There are no one-size-fits-all solutions. But there are potential solutions when a company is faced with conflicting demands from different regulators, as we outlined in our February 8, 2019, client alert “Enforcement Focus on China: What Companies Should Do To Be Prepared.” Assessing the best response in these situations is necessarily an exercise in judgment that requires a keen and practical understanding of how the regulators in the particular jurisdictions approach conflicts-of-laws issues, including how well or poorly they work with their counterparts in other jurisdictions, and seamless coordination among colleagues and the company’s advisers in different countries.

3. China’s National Security Law

China’s National Security Law is another area multinational companies and their executives cannot afford to overlook. Individuals charged with national security crimes may not be afforded the same procedural rights as defendants in regular criminal proceedings. Multinational companies that interact with Chinese state-owned enterprises, specialize in high-tech (e.g., 5G networks, telecom or artificial intelligence), or operate in sectors of the Chinese economy that involve voluminous or potentially sensitive data about Chinese citizens or the Chinese economy (e.g., public health, facial recognition technology, data storage) should be particularly meticulous about instituting safeguards to prevent even the inadvertent access of potentially sensitive information that may be deemed to implicate Chinese “national security.” When in doubt, multinational companies are well advised to seek legal counsel immediately.

* * *

As China continues to strengthen its enforcement mechanisms, multinational companies operating in China should understand they are not immune from scrutiny. Responding to a government inquiry is always challenging, but these challenges are compounded when regulators from multiple jurisdictions are involved and issue conflicting demands. Additional premium is thus placed on preplanning and having contingency response protocols in place to deal with these issues before any emergency.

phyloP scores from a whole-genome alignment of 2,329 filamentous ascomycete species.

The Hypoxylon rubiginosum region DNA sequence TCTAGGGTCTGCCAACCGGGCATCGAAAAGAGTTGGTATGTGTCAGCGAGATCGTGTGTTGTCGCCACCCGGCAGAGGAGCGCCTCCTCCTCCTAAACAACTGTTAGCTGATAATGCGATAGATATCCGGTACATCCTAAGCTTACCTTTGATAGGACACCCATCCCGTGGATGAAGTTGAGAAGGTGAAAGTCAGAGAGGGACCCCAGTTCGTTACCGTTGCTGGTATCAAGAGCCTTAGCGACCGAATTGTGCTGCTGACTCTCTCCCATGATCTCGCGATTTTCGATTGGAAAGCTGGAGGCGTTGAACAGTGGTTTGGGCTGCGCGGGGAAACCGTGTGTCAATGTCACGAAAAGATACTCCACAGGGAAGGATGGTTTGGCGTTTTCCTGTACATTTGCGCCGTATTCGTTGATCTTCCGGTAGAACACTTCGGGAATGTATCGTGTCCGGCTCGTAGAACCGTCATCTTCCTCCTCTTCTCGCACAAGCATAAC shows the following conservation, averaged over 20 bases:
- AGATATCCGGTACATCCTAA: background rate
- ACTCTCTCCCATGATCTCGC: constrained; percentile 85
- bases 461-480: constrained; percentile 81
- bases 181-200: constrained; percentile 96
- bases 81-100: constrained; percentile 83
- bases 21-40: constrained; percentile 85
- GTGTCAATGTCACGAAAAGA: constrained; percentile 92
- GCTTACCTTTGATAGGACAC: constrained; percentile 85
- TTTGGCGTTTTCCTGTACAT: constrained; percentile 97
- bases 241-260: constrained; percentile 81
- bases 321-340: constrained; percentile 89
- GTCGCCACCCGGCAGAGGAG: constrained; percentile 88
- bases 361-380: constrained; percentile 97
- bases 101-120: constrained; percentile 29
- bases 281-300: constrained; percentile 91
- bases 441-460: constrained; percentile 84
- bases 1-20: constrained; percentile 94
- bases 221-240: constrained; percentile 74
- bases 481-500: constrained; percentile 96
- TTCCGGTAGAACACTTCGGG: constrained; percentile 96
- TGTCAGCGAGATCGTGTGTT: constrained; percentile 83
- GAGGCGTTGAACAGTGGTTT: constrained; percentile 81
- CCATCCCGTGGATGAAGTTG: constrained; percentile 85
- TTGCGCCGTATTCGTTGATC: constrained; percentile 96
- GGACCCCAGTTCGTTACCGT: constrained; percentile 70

The authors of this article are not licensed to practice law in the People’s Republic of China and are not licensed to provide legal advice on Chinese laws. This article is for informational purposes only; it is not intended to be legal advice and should not be relied on to make legal decisions. Local counsel should be consulted on legal questions under Chinese laws.

Recent US and UK Reforms to Information Sharing

The U.S. and U.K. governments recently enacted legislation to facilitate access to electronic data stored by technology companies overseas for criminal investigations and prosecutions. These laws enable law enforcement authorities to bypass the often cumbersome and inefficient process of obtaining such data through foreign judicial assistance requests. In the U.S., the Clarifying Lawful Overseas Use of Data Act (CLOUD Act) allows federal law enforcement to compel service providers subject to U.S. jurisdiction to disclose requested data, even when that data is located outside of the U.S. Service providers transport information electronically, including providers of wireless, landline, cable, satellite, internet and cloud-based communications.

Across the Atlantic, the U.K.’s Crime (Overseas Production Orders) Act (COPO Act) reflects many of the same principles and potentially goes further by empowering enforcement agencies to compel disclosure from any individual or company operating or based abroad, provided that the U.K. has a designated international cooperation agreement (DICA) with the country where the production order will be served. The CLOUD and COPO acts are the first of their kind and reinforce the recent trend of increased cooperation in cross-border investigations, particularly between the U.S. and the U.K. More countries are poised to enact similar legislation in an attempt to bypass the existing mutual legal assistance treaty (MLAT) process. However, such legislation could also create obligations conflicting with other jurisdictions’ laws, such as those pertaining to bank secrecy and data localization. In light of this new regulatory landscape, global companies should reexamine their data storage procedures with an eye to addressing future data requests.

CLOUD Act